HLTC23H3 Chapter Notes -Deciduous Teeth, Ontogeny, Heterochrony

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Published on 10 Aug 2012
School
UTSC
Department
Health Studies
Course
HLTC23H3
Professor
Evolutionary Hypotheses for Human Childhood Bogin, B (1997)
- Many historical sources from Egyptian times to the 19th century, including Wordsworth in the poem in the text,
mention that “childhood” occupies the first 6-7 years of life.
- Evolutionary success is traditionally measured in terms of the number of offspring that survive and reproduce.
- Childhood (in this essay) is defined as the period following infancy, when the youngster is weaned from nursing but still
depends on older people for feeding and protection.
- Several biological and behavioural characteristics of the youngster necessitate this dependency of childhood.
- In terms of feeding there are three major biological factors:
1. Children continue the rapid brain growth experienced by infants and need a diet dense in energy and protein to
support this brain growth.
2. Children possess deciduous teeth, with thin enamel and shallow roots, and cannot process the adult-type diet.
3. Children have relatively small body size, and hence a small digestive system, which limits the total food intake,
furthering the requirement for nutrient-dense foods.
- Human childhood period spans the time from about 3-7 years of age.
- Childhood is likely to be a new life cycle stage that was evolved de novo into hominid life history.
- The opposite and older views of childhood are is that childhood evolved by altering the developmental timing of the
pre-existing life stages of our primate ancestors.
- The two most popular hypotheses in this regard invoke either neoteny or hypermorphosis as the primary agent of
human evolution.
- Neoteny may be thought of as a slowing down of the rate of development. Neoteny produces an adult descendent that
retains many immature characteristics of its ancestor.
- Hypermorphosis is an extension of the growth and development period of the descendant beyond that of the ancestor.
Hypermorphosis produces a descendant with features that are hypermature compared with the ancestor.
- This essay argues that neither neoteny nor hypermorphosis can unravel the paradox of human evolution.
Human Ontogeny and Heterochrony (65)
- Ontogeny refers to the process of growth, development, and maturation of the individual organism from conception to
death.
- During hominid evolution the form and function of our ancestor’s structural and regulatory DNA was reworked to
produce the genetic basis for the ontogeny of the human species.
- S.J. Gould handily summarizes the mechanisms for biological change over time by stating, “Evolution occurs when
ontogeny is altered in one of two ways: when new characters are introduced at any stage of development with varying
effects upon subsequent stages, or when characters already present undergo changes in developmental timing.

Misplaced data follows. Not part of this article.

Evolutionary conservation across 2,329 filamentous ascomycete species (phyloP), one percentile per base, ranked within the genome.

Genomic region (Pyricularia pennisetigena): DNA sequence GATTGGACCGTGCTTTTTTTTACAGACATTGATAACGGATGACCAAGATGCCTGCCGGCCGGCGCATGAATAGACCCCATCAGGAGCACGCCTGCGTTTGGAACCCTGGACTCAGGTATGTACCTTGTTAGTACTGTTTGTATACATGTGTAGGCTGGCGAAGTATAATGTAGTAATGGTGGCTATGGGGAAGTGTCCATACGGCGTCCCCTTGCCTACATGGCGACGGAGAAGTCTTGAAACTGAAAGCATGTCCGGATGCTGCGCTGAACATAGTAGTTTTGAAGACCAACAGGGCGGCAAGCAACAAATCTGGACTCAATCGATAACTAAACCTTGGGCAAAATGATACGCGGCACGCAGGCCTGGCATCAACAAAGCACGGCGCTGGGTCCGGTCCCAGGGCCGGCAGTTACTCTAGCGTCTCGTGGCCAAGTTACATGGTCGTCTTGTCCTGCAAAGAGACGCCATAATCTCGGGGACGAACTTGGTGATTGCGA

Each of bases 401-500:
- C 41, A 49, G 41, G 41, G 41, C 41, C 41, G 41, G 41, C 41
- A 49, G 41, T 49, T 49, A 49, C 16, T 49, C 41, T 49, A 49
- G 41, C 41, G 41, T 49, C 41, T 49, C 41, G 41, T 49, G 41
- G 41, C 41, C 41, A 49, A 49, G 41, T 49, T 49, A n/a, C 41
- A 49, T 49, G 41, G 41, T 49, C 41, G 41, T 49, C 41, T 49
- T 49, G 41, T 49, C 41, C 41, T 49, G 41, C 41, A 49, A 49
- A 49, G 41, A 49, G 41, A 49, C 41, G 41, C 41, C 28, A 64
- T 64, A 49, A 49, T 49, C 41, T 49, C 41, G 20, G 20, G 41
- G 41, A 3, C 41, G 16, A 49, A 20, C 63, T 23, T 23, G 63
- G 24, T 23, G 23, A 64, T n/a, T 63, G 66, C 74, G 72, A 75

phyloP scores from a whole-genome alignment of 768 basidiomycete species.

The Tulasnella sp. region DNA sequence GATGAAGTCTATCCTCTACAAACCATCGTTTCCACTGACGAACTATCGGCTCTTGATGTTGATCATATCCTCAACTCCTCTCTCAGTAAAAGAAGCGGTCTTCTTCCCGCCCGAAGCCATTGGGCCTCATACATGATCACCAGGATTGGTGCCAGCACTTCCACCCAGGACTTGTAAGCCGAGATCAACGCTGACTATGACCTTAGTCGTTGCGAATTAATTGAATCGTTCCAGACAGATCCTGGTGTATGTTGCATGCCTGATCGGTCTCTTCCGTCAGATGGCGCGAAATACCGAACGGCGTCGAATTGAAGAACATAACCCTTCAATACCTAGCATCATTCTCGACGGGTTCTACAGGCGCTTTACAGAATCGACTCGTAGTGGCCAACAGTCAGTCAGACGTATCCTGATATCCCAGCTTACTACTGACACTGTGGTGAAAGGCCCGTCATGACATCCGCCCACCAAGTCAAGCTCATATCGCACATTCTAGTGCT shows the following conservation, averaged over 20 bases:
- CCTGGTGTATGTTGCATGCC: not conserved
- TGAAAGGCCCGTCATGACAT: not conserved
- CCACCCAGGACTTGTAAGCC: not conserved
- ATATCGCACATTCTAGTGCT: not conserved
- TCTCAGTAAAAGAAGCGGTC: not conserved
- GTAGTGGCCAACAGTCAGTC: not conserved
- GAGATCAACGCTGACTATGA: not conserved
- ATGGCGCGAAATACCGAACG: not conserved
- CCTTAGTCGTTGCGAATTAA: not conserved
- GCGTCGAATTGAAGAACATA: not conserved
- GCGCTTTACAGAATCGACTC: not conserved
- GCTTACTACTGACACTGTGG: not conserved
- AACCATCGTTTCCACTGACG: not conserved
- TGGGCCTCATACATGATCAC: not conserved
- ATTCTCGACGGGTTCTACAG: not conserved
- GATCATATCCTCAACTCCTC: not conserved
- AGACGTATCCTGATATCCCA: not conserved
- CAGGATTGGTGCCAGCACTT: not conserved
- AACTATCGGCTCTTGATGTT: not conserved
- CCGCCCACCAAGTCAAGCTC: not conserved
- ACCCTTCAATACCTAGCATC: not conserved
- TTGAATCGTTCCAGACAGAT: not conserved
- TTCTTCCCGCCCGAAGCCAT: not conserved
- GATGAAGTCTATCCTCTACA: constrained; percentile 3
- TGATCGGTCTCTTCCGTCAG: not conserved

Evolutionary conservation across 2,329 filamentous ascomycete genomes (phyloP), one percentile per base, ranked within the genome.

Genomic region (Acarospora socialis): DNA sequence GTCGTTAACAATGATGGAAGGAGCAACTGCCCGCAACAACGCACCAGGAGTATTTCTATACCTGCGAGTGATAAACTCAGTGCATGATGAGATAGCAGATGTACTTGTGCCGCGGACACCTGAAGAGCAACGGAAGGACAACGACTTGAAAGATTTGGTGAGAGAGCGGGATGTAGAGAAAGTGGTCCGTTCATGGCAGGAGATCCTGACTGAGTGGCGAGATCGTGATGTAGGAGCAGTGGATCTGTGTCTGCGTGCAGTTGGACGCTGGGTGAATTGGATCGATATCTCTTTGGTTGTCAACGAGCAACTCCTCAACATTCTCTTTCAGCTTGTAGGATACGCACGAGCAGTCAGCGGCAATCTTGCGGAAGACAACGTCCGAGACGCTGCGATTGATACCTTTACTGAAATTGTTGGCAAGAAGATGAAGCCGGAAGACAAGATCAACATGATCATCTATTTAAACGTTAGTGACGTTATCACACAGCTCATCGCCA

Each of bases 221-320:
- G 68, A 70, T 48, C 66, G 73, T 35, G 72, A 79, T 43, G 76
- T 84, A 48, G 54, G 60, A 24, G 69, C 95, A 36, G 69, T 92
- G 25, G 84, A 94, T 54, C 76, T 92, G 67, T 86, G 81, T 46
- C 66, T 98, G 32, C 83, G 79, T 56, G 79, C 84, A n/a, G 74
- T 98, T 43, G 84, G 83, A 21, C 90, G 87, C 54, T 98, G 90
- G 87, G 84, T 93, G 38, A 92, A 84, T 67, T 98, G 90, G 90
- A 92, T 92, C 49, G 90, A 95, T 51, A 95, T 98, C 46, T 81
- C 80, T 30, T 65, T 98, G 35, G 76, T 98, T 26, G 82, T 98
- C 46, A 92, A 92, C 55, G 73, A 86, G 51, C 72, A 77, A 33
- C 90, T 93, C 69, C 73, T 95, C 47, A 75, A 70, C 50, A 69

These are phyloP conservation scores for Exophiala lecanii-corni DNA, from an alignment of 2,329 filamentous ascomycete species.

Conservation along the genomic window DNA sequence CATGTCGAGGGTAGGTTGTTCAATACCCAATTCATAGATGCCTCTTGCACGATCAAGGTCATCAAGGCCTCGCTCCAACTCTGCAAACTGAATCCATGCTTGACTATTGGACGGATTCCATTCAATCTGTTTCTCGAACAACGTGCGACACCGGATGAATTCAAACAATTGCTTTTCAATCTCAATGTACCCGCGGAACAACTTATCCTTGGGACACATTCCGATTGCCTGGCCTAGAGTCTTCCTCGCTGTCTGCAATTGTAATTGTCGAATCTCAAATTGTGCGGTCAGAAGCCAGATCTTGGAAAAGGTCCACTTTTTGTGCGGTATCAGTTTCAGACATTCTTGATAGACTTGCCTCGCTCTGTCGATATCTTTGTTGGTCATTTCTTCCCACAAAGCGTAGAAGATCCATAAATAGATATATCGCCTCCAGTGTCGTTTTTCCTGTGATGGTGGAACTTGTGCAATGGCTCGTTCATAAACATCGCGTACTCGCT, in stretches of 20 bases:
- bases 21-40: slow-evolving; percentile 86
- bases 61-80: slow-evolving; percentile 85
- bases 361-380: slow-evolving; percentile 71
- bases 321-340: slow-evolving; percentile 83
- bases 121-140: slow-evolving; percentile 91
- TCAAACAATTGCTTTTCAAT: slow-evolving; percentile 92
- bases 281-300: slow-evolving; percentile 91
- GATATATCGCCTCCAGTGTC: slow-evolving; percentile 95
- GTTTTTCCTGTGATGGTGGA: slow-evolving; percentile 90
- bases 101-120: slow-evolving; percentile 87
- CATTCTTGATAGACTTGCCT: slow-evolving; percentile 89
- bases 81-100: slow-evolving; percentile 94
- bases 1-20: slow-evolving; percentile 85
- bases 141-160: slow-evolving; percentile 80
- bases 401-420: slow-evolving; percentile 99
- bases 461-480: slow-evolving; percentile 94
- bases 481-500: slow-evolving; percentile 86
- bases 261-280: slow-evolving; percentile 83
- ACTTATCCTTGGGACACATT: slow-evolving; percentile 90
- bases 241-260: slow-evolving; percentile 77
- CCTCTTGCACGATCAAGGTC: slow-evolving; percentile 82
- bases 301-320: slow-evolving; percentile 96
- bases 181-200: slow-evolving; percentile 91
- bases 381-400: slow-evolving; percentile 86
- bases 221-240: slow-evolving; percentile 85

Together, these two processes exhaust the formal content of phyletic change.”
- Gould contends that it is the second process that accounts for human evolution, called heterochrony changes in the
relative time of appearance and rate of development for characters already present in ancestors.
- There are many types of heterochronic processes, but only neoteny accounts for human evolution. Neoteny is defined
as (by Gould’s book) “paedomorphosis (retention of formally juvenile characters by adult descendents) produced by
retardation of somatic development.
Neoteny and Human Evolution (66)
- That humans of all ages are essentially child-like morphology, behaviour, and cognitive potential is the essence of the
concept of neoteny.
- The idea that neoteny is the primary process for humanization was first formalized scientifically by Louis Bolk in 1926.
- Gould believes that if humans evolved by neoteny...then we are, in a more metaphorical sense, permanent children.
- A prominent social anthropologist claims that human evolution via neoteny allows for the development of human
culture, especially religion.
Hypermorphosis and Human Evolution (67)
- The proposition that adult humans are permanent children is not accepted by all scholars.
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Document Summary

Evolutionary hypotheses for human childhood bogin, b (1997) Many historical sources from egyptian times to the 19th century, including wordsworth in the poem in the text, mention that childhood occupies the first 6-7 years of life. Evolutionary success is traditionally measured in terms of the number of offspring that survive and reproduce. Childhood (in this essay) is defined as the period following infancy, when the youngster is weaned from nursing but still depends on older people for feeding and protection. Several biological and behavioural characteristics of the youngster necessitate this dependency of childhood. In terms of feeding there are three major biological factors: Children continue the rapid brain growth experienced by infants and need a diet dense in energy and protein to support this brain growth. Children possess deciduous teeth, with thin enamel and shallow roots, and cannot process the adult-type diet.

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